International community needs to wake up to Myanmar junta’s ‘decades-old trick’ amid Aung San Suu Kyi pardon: Former UN expert
Dr Yanghee Lee, the former United Nations (UN) Special Rapporteur on Myanmar, told CNA’s Asia Tonight on Tuesday (Aug 1) the move signals that the military-controlled government, led by junta chief Min Aung Hlaing, is “really out of ideas and really at the end of the rope” in managing the country.
Reducing the jail term of Myanmar's former leader Aung San Suu Kyi is part of the military junta’s attempt to seek international recognition as the country's legitimate government, said Dr Yanghee Lee, the former United Nations Special Rapporteur on Myanmar.
The move signals that the military-controlled government led by junta chief Min Aung Hlaing is “really out of ideas and really at the end of the rope”, she told CNA’s Asia Tonight on Tuesday (Aug 1).
“Reducing the sentence of a 78-year-old lady who had been locked up on bogus charges should not be seen as an act of contrition or a conciliatory gesture by the brutal generals,” said Dr Lee, who took on the UN role from 2014 to 2020.
Her comments came hours after Ms Aung San Suu Kyi was pardoned on five of the 19 offences for which she was convicted and jailed a total of 33 years, reducing her jail term by six years.
Former president Win Myint, who was also arrested at the same time as Ms Aung San Suu Kyi after the 2021 coup, was also pardoned on some of the charges for which he was convicted.
The military junta has struggled for control in Myanmar, as conflict continues to break out across the country and its economy grapples with rising inflation.
On Monday, the military-controlled government had extended the country’s state of emergency by another six months, delaying elections that were promised.
SEEKING INTERNATIONAL RECOGNITION
Dr Lee said the pardon was “just another one of the schizophrenic behaviours of Min Aung Hlaing”, as the military resorted to its decades-old playbook.
“They think that reducing sentences for Aung San Suu Kyi and the president U Win Myint will first of all get some of the support of the people, and more importantly, get them international recognition,” she said.
“It’s like a coating, a veneer, so that the international community can recognise them as a legitimate government of Myanmar.”
She noted that the military junta does not have control over the country, with over 50 per cent of the country under the control of the local ethnic groups.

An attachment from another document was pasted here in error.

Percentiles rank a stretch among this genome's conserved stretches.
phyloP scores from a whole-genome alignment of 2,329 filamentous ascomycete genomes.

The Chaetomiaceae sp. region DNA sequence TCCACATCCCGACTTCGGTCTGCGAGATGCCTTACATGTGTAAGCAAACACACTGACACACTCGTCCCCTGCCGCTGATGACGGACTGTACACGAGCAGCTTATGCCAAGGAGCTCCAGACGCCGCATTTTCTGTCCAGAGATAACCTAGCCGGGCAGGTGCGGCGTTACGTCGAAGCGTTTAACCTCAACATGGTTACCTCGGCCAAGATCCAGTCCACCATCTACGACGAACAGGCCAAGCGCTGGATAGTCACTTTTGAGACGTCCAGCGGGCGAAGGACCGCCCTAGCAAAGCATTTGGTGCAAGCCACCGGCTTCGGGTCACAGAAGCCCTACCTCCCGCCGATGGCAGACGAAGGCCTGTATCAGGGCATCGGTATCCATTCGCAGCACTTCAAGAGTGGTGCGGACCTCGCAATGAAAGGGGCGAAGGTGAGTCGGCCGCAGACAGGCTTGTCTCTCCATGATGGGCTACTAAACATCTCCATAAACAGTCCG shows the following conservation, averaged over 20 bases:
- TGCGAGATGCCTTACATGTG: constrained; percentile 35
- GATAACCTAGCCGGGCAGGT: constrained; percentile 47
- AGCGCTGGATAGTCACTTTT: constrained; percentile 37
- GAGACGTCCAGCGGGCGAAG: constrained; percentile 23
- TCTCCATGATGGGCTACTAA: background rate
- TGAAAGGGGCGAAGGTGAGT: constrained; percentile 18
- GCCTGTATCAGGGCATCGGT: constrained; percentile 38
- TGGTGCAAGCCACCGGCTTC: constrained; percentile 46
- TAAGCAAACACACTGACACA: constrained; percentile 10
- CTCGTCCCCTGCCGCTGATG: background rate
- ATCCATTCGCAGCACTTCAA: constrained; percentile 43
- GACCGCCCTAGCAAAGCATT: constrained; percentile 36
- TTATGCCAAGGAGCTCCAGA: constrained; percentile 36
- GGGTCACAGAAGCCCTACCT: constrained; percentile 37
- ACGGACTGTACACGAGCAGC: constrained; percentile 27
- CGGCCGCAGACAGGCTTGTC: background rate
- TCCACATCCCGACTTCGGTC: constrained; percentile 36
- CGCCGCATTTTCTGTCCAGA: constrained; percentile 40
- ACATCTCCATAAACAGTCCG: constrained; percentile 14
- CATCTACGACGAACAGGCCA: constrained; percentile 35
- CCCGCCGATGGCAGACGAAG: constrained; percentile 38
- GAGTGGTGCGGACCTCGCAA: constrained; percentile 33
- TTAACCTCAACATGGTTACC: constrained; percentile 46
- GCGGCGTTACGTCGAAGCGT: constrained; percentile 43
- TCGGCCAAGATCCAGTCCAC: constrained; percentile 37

Junta chief Min Aung Hlaing had acknowledged that much of the nation is not under full military control, with fighting continuing in Sagaing, Magway, Bago and Tanintharyi regions, as well as Karen, Kayah and Chin states.
The military junta will be aiming to be recognised as the country’s legitimate government, especially with the Association of Southeast Asian Nations (ASEAN) Summit and the UN General Assembly session coming up later this year.
INTERNATIONAL COMMUNITY RESPONSE
“I think it's time that the international community really wakes up and sees that what he (Min Aung Hlaing) is doing has been a decades-old trick, and will not get him far enough because he will never have the support of the people,” said Dr Lee.
Dr Lee added that she has been surprised by the international community’s response to the Myanmar crisis as compared to the war in Ukraine.
She said the international community has been generous with aid for Ukraine, as it is seen as a “country-to-country invasion … and it's in the backyard of the European continent”.
“But when it comes to Myanmar, it's the same thing. Min Aung Hlaing and the military have invaded its own people. It's not just a coup,” said Dr Lee.
“There has been an average of 30 airstrikes per month recently. 85 per cent of the casualties are civilian, and millions of people have been displaced.”
She noted that the junta is employing the same tactics it had used against the Rohingya in 2016 and 2017 when driving them away, which is to burn their villages, schools and places of worship.
DOES IT MATTER TO THE MYANMAR PEOPLE?
Dr Lee said that Ms Aung San Suu Kyi’s pardon will not affect the Myanmar people’s fight against the junta.
“I think the people of Myanmar have moved on. Aung San Suu Kyi is still very much respected. However, the fight now is the people's fight (and) the young generation’s,” she said.
“The people have now been united. They are built on solid consolidation and solidarity across ethnic lines and across generation lines. The Bamar people cannot fight this war by themselves without the ethnic communities, and the ethnic communities are now joining hands with the Bamar and the young generation.”
The Bamar is Myanmar's largest ethnic group, accounting for 68 per cent of the country's population.
Dr Lee said that the young generation are fighting for a dream that has existed since their parents’ time, which is for a “free democratic federal Myanmar”.
“Aung San Suu Kyi’s pardon may not and definitely will not affect the young people's minds, because they are fighting for their lives, to defend their family and their country and their hope and their aspirations,” she said.